With COP-21 over, what we take away from this deal that defines how "we" relate to "our" planet, how we think about the "stuff" we take from the planet, in a word our collective understanding of the planet and that which is "ex-terranean," perspectives continue to jostle for our attention.
In the Times, the economist Paul Krugman is, somewhat, hopeful: "Did the Paris climate accord save civilization? Maybe. That may not sound like a ringing endorsement, but it’s actually the best climate news we’ve had in a very long time." He is hopeful because of two majors changes: (1) China's role has change--the country is cutting coal consumption; and (2) while the Republican party continues to fall "ever deeper into a black hole of denial and anti-science conspiracy theorizing," we now realize that this might not matter as much, for Obama is taking executive action in certain areas. Krugman's hope derives most of its energy, however, from "new technology [which] has fundamentally changed the rules": "costs of solar and wind power have fallen dramatically, to the point where they are close to competitive with fossil fuels even without special incentives." Krugman's final words are hopeful: "I don’t think it’s naïve to suggest that what came out of Paris gives us real reason to hope in an area where hope has been all too scarce. Maybe we’re not doomed after all."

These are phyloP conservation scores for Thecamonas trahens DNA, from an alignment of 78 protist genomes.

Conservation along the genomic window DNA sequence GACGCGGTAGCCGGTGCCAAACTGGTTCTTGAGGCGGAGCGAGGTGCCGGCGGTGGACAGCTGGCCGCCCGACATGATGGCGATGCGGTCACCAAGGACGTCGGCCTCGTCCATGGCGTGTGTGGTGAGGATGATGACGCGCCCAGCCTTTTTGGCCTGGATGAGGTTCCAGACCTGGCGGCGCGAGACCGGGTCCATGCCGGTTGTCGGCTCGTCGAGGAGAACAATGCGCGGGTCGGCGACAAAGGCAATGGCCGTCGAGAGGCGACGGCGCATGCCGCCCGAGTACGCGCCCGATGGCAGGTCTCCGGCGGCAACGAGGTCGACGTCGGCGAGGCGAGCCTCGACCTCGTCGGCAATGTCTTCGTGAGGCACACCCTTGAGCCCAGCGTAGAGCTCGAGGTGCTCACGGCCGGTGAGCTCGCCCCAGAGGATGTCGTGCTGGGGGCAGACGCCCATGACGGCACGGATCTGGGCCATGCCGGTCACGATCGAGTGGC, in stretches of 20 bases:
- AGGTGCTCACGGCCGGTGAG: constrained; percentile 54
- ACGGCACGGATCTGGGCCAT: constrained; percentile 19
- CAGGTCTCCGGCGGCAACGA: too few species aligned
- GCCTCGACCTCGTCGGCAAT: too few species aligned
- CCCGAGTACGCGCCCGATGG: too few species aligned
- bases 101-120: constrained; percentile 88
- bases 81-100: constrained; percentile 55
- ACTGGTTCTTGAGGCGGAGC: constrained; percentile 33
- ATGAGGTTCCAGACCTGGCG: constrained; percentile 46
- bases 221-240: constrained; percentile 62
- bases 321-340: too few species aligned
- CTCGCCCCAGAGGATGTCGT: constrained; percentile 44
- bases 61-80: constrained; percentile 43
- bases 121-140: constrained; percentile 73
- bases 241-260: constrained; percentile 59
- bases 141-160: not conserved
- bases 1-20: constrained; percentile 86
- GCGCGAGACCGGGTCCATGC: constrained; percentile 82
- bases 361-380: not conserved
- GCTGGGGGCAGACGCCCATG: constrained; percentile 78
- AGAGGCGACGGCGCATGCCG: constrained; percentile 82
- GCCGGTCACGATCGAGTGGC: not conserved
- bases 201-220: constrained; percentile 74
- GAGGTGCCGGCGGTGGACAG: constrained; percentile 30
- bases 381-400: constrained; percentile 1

But can we really be that hopeful? Or at least that tritely hopeful... Camille Seaman's piece sobers us up from too much hope, quickly: "We’ve Already Reached the Tipping Point on Global Warming. I’ve Seen It." Her stunning photos of the snow-less terrains near the North Pole tell us what's already happened: "we" are not separate from "nature." (For more on Seaman, see here)
Project THE HUMANIST anthropocene
is a thought archive and workspace of Phillip John Usher (NYU) at the crossroads of early modern humanism and the problems and insights of the Anthropocene. Main Research Page.
ASLE (Association for the Study of Literature and the Environment)
Environmental Humanities (journal)
Resilience (A Journal of the Environmental Humanities)
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